Railway safety in 2019 – initial summary


Railways in Poland have remained the safest means of land transport. Last year has brought the lowest number of accidents on railway tracks. Almost 30 serious accidents less were noted than in 2018. Initial estimates also show that the accident factor (number of accidents divided by operational service) has reached the lowest level since such data has been collected – 2.3.

579 accidents and serious accidents occurred in the railway network last year. This means a decline by 28 (4.6%) in comparison to 2018. The number of dangerous accidents on railway sidings fell by 9 (8.8%) to 114. – Railway services are safe and it is confirmed by data collected by the Office of Rail Transport (Pol. Urząd Transportu Kolejowego, UTK). We should be glad having reached in 2019 the lowest level of accident factor and number of accidents in years. However, one should note the rising number of deaths in incidents taking place on railway crossings – says Mr. Ignacy Góra, Sc. D., the President of UTK. – That’s why this year, on UTK’s initiative, a new system of category-D-railway-crossing monitoring will be tested. We have also produced an educational film for drivers and driving candidates, as well as have educated thousands of children in the framework of the Campaign Railway ABC – Mr. Góra enumerates recent activities, leading to improvement of safety on railway crossings.

Fig. 1 – Number of accidents on railway lines – 2014-2019

Rys. 1 Liczba wypadków na liniach kolejowych w latach 2014–2019

Low level of accident factor

The level of railway transport safety in a given year is best described by the so-called accident factor, which relates the number of accidents to the performed operational service. It provides an estimate that shows whether the number of accidents divided by the train-kilometre count is declining or rising. The lower the factor, the better the safety level. Taking into account the operational service estimates (a detailed result will be available on 31 January 2020), the accident factor dropped in 2019 to 2.3 – the lowest level in 5 years. It confirms a positive trend in safety improvement of the railway system.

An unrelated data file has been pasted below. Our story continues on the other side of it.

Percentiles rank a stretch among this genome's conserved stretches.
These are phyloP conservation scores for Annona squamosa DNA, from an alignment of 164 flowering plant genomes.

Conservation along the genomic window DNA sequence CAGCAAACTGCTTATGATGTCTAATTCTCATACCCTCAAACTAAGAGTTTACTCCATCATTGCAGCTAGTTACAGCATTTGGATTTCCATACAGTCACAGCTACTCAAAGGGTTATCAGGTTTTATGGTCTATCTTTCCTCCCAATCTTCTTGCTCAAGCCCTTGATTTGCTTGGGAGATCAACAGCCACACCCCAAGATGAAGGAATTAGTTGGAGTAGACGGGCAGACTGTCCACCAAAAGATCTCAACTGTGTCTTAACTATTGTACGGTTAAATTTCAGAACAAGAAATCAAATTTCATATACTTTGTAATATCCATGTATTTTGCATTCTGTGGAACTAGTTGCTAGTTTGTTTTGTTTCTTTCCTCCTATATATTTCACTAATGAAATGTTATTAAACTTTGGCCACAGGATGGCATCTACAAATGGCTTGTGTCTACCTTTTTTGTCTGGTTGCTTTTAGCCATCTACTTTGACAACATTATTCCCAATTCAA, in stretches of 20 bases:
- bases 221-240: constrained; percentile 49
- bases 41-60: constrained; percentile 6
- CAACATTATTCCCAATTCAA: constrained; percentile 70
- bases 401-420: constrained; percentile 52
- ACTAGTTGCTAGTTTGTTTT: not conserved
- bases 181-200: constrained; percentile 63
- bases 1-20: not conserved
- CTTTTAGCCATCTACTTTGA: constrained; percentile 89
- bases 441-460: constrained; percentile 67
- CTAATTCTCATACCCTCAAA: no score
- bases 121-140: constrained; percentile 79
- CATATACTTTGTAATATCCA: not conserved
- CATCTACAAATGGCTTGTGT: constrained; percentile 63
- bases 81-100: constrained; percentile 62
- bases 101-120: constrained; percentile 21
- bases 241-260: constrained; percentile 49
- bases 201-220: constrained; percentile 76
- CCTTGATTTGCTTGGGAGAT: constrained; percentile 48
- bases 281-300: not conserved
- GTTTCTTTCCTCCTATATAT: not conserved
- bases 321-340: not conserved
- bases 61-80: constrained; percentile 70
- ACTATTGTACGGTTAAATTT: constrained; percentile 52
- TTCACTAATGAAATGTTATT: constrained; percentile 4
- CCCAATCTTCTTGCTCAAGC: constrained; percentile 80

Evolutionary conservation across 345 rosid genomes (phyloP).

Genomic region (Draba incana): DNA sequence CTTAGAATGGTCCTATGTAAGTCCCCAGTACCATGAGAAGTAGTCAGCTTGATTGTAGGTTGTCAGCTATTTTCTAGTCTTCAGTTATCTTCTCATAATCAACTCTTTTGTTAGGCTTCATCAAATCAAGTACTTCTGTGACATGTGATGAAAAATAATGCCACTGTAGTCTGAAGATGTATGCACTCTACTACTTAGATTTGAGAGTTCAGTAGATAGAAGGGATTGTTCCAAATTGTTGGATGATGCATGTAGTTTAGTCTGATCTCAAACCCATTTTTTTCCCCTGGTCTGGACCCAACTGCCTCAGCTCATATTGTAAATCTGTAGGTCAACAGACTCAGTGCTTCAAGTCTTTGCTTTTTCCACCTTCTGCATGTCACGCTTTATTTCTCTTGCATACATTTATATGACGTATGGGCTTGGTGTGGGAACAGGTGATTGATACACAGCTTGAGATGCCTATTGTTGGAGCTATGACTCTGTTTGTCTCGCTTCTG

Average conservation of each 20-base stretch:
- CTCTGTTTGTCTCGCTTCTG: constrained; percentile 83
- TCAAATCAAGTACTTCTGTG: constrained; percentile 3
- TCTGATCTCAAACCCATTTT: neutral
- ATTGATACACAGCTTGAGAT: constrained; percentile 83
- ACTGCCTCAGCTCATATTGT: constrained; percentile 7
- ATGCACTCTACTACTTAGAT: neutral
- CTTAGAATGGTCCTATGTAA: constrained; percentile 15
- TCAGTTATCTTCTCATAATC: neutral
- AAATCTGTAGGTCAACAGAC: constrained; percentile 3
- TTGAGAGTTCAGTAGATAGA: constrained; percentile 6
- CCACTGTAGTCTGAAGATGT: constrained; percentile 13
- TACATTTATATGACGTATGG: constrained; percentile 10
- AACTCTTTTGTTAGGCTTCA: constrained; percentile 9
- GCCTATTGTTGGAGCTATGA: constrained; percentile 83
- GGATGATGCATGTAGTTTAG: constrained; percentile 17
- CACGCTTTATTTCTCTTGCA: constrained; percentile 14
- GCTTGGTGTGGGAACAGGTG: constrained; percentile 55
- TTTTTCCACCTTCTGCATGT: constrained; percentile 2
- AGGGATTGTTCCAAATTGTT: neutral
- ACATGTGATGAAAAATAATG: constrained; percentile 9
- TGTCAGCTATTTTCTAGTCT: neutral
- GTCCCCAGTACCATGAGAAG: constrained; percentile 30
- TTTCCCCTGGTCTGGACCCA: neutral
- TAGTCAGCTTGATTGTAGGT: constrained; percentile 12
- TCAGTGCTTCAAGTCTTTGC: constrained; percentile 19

Fig. 2 – Accident factor – 2014-2019

Rys. 2 Miernik wypadkowości w latach 2014 – 2019

Fewer accidents, more fatal casualties

The biggest number of accident types, which occurred in the railway system in 2019, were – as in previous years – accidents on railway crossings and due to trespassing of unauthorised persons onto the railway tracks. They amounted to 69.1% of all incidents in the railway system and remained at roughly the same level as in 2018. There were 205 accidents on railway crossings (10 fewer than in 2018). There were also 195 incidents in 2019, where a railway vehicle hit persons crossing railway tracks at stations and routes, having no authorisation to do so. In comparison to 2018 this means 8 incidents less. The number of rundowns at so-called “illegal” crossings may be subject to change, as there are still prosecutor’s proceedings ongoing. If such incident was qualified as a suicide, it is not taken into account in the accident statistics.